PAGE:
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Brownfield sites have been previously developed, with the land used for industrial and commercial purposes. When the land is no longer in use, these sites pose a risk to the local residents and workers if contaminants are present. Knowing that contaminants are often present, property developers must consider what it would take to remediate the land before developing it. Remediation is the act of decontaminating the land and removing hazardous substances, pollutants, and chemicals so the land can be redeveloped. Let’s discuss what’s involved in brownfield site remediation, closure, and redevelopment.


Brownfield Site Closure

Once an industrial plant has stopped operating, and the land is no longer in use, the site is closed. Now deemed a brownfield site, this land is either suspected or confirmed to be contaminated. When property developers consider developing on brownfield land, they have to consider many factors, such as the cost of remediation. To ascertain the extent of the contamination, an environmental assessment will be conducted. Based on the evaluation, a plan will be put together to clean up the site and remove the contaminants in order to reuse the land.


What is Brownfield Remediation?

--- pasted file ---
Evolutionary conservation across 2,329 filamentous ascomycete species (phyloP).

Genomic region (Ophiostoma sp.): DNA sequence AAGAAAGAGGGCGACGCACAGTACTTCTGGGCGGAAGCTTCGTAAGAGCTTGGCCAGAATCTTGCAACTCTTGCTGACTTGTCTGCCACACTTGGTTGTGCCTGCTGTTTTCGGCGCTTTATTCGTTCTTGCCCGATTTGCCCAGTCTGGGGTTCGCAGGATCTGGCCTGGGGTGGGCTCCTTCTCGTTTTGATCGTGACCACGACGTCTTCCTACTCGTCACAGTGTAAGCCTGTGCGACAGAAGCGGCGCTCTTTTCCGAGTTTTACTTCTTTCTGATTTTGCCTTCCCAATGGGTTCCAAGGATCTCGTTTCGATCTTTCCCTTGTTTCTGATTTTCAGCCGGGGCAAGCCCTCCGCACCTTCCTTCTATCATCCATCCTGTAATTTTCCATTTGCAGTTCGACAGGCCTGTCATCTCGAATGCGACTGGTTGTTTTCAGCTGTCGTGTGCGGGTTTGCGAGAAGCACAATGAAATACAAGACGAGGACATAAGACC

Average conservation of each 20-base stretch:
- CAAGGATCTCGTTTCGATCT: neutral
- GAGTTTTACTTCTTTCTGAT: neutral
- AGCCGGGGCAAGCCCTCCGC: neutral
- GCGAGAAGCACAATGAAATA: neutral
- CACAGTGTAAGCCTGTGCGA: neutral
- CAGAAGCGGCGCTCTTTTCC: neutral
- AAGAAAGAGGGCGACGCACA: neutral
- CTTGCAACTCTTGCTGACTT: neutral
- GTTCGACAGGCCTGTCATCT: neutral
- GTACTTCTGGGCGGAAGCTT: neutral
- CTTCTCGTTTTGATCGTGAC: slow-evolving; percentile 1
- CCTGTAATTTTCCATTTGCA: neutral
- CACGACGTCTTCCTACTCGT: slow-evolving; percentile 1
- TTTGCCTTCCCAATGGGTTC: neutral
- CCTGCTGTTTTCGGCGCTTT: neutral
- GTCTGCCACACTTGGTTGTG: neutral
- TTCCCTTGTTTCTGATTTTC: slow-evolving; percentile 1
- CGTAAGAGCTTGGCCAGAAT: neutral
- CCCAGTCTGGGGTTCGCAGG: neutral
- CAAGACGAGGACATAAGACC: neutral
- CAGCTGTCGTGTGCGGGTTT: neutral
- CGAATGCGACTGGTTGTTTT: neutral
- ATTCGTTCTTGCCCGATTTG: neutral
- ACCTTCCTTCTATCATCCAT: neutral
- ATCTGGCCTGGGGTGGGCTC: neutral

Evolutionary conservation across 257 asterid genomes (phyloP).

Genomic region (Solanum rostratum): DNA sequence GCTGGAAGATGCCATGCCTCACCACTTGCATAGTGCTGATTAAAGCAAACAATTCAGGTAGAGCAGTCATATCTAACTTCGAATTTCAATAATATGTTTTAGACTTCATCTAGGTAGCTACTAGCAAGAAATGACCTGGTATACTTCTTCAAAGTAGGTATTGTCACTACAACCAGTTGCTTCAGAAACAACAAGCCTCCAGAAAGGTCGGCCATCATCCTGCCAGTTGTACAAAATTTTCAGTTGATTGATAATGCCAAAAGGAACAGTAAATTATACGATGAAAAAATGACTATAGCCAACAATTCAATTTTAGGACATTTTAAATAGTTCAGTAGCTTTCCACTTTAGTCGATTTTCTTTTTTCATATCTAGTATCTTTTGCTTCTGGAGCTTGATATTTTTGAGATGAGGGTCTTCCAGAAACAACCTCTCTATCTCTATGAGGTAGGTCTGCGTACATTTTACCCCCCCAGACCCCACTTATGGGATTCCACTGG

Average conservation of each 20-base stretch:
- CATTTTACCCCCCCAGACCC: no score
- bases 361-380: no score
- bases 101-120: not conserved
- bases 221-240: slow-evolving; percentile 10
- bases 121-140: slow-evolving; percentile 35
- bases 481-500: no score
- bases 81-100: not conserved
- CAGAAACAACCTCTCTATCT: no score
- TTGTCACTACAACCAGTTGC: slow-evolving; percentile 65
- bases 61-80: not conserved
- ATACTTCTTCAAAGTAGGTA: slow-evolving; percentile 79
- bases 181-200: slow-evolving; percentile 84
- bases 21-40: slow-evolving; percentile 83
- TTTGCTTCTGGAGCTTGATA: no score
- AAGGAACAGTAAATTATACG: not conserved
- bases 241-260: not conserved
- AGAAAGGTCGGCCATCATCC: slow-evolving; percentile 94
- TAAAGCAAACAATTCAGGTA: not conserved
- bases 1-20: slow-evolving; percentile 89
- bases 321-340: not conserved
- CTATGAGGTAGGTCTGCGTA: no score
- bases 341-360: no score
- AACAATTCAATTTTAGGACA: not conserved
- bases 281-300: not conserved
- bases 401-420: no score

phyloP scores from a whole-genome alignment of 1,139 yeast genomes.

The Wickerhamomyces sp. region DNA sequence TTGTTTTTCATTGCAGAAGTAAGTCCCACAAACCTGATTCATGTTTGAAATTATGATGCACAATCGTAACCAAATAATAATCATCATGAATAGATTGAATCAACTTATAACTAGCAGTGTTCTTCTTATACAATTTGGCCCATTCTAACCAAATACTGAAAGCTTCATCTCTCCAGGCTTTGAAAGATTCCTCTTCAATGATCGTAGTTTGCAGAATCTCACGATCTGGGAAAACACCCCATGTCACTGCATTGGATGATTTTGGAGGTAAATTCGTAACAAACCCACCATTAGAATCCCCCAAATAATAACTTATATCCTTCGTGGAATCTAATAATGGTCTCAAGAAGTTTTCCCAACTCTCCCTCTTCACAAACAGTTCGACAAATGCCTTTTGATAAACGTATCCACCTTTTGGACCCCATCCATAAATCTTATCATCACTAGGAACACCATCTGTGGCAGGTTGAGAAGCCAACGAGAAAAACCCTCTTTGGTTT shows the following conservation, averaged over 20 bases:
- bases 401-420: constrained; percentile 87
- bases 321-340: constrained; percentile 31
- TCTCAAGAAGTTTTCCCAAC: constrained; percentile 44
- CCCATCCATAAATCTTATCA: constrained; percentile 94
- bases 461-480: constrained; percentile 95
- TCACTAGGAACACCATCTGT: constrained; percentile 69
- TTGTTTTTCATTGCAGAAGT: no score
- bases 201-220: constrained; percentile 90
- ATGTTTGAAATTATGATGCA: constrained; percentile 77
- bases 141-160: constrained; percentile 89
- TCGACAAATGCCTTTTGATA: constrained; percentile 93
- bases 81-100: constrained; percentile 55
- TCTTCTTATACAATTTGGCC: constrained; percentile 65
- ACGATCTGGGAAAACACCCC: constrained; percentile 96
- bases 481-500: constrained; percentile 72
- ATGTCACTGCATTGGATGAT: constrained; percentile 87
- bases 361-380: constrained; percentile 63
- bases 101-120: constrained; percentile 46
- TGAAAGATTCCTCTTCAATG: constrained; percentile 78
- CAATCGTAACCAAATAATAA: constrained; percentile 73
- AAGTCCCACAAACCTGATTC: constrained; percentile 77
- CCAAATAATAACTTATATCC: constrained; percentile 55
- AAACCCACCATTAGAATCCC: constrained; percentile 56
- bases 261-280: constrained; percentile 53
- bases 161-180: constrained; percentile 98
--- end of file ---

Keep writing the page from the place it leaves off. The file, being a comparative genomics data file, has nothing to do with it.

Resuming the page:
Brownfield sites may be contaminated by any number of hazardous organic and inorganic materials depending on what the land was previously used for. The contaminants may lie in the soil, sediment, surface water, or groundwater. Such pollutants are dangerous, affecting the local flora, fauna, and residents. This land must be assessed and decontaminated or remediated to ensure it is safe for occupation before it is developed.

How brownfield sites are decontaminated:

  • The soil may be removed from the site for safe disposal
  • The soil may be chemically treated to break down the contaminants
  • The contaminants can be separated from the surface using a physical barrier
  • To soak up contaminants, plants can be planted. Plants are able to absorb certain contaminants through their roots or release substances which neutralise the contaminants through their roots
  • Organic contaminants can be degraded using adapted or naturally occurring microbes
  • Some contaminants, such as asbestos and lead, need to be removed using specialised equipment


Brownfield Redevelopment

Once the site has been cleared of contaminants and meets regulatory requirements, the construction team can get to work. When the remediated land no longer poses health risks to the local population and the environment, there is an opportunity for urban renewal. Because brownfield sites have previously been occupied, they already have access to infrastructure such as water, sewerage, electricity, and roads. The new development will improve the value of the surrounding properties, improving the local economy. New business on the property will also benefit the local economy.

Developing brownfield sites is a brilliant way to care for the environment and improve communities. If you’re planning to develop on a brownfield site, conduct a thorough feasibility study to find the perfect site for your purposes. Through careful planning, you can mitigate any potential risks and improve the profitability associated with the closure, remediation, and redevelopment of brownfield sites.

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